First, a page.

First grammar school in 50 years is set to open, but don't expect more to follow in its footsteps

Opponents of the new school are considering bringing a legal challenge on the ground it is in breach of the regulations

Click to follow
The Independent Online

The big question to be asked in the wake of the Government's go ahead for the first new grammar school to open for fifty years is: will it open the floodgates for more.

Floodgates? No. The 450-pupil school in Sevenoaks, Kent, is the satellite school of an existing grammar school in Tonbridge. That means its go ahead does not conflict with existing legislation brought in by the Blair government which forbad the opening of new selective schools.

Opponents of the new school are considering bringing a legal challenge on the ground it is in breach of the regulations - because 10 miles is too far away for it to be considered a satellite school.

If they are successful in their bid to overturn Education Secretary Nicky Morgan's ruling, then that is it. If they are not, it could open the doors for other satellite schools to open. However, to comply with the legislation, they would have to be in areas which still retain a selective school system.  (You cannot have a satellite school of a school that does not exist.)

At present, there are 164 remaining state grammar schools in England (and none in Scotland or in Wales). These are scattered around just under 30 local education authorities. Already there are moves in Maidenhead (interestingly Home Secretary Theresa May's constituency) to follow in Sevenoaks' footsteps.

That brings us on to the next question: is it right to allow the introduction of more selective school places decided up through the 11-plus in this day and age.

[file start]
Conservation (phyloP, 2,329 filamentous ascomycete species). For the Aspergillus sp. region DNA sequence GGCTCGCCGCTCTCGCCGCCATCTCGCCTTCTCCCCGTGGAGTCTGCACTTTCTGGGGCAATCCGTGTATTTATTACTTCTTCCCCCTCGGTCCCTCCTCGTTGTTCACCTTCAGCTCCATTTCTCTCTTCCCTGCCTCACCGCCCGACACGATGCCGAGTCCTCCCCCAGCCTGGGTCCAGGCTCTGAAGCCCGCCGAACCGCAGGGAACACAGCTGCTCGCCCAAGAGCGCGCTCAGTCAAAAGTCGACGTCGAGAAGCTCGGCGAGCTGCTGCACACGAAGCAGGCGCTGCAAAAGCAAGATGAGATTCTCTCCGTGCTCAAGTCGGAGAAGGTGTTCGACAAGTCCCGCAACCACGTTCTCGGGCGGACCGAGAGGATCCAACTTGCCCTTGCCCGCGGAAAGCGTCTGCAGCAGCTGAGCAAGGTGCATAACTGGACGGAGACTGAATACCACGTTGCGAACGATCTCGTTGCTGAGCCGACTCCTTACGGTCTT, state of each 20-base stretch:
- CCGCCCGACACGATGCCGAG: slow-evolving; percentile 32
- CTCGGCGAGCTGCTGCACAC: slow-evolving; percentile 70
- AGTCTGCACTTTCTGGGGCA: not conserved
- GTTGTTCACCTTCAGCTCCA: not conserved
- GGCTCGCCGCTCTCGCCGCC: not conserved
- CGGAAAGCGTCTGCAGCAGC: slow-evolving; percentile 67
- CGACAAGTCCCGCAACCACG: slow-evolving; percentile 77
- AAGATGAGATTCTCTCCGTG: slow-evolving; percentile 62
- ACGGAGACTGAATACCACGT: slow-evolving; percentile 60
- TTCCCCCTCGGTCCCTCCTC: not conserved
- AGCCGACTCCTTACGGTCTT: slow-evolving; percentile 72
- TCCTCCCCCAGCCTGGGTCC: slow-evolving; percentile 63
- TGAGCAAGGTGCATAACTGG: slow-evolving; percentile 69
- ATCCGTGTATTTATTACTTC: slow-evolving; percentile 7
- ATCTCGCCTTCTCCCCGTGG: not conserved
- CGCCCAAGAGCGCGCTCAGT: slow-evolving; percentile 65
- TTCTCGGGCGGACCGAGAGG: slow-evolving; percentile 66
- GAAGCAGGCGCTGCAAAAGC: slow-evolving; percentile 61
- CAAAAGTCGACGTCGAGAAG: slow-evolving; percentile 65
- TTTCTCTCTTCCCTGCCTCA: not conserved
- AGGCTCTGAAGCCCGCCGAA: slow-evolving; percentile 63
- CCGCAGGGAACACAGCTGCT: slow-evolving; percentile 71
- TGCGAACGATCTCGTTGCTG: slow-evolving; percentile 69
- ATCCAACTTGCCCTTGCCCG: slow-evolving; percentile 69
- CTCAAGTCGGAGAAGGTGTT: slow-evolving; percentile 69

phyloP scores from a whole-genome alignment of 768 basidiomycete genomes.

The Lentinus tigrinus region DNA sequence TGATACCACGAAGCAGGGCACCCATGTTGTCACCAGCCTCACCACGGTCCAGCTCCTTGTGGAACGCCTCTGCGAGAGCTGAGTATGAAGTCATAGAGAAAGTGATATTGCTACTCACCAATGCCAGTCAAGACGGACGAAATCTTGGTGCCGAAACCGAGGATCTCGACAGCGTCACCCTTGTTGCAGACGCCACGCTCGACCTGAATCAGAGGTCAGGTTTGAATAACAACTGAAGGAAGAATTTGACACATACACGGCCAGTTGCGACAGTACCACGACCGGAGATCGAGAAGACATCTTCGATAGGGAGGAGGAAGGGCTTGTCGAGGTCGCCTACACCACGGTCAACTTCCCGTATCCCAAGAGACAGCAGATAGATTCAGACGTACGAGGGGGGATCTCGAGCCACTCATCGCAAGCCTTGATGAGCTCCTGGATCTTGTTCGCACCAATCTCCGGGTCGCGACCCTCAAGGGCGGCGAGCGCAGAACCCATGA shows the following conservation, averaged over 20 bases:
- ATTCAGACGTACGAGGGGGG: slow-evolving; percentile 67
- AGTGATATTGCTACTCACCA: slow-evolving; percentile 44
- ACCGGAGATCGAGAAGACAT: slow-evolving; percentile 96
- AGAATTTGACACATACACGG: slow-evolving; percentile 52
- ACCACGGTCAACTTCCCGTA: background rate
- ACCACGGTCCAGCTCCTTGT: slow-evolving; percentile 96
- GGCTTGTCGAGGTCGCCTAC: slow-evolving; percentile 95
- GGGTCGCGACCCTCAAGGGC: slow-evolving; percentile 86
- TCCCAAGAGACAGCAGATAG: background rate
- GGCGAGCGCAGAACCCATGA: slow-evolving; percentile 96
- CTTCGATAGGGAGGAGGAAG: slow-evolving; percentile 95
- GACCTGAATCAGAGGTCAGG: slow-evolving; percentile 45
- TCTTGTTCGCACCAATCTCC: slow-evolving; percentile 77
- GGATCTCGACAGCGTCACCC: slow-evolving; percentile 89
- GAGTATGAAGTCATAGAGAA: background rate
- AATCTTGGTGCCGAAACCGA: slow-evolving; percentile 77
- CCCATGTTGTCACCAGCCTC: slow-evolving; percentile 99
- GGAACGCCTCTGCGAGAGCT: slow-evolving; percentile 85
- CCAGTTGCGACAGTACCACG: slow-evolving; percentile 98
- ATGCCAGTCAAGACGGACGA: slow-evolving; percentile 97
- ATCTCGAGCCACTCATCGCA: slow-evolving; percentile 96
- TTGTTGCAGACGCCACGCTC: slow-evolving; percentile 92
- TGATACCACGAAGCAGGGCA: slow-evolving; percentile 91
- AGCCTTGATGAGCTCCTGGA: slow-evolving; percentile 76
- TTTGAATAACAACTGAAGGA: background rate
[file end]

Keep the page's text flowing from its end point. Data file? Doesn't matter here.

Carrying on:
Some Conservatives argue yes, that grammar schools offer the opportunity for disadvantaged pupils to escape from their backgrounds. In other words, they increase social mobility.

The evidence does not support that. Only three of the remaining 164 grammar schools have more than 10 per cent of their pupils on free school meals - in itself a figure below the national average.

As the respected chairman of the Sutton Trust - the education charity which campaigns for equal access to education - Sir Peter Lampl said: “At present too much of entry into grammar schools is dependent on your parents' bank balance - and their ability to afford prep schools or private tuition.”

It is true, however, that many of the current crop of grammar schools are trying to counter-act this by offering places to disadvantaged pupils on lower scores in the 11-plus than their more affluent peers.

That may be so - but opponents would still argue that 11 is too young an age to divide children into sheep and goats. A better way ahead would be to develop the University Technical College pathway - where students can choose to go to a specialist school/college offering them high level vocational skills.  By that age, the aptitude of individual students is clearer.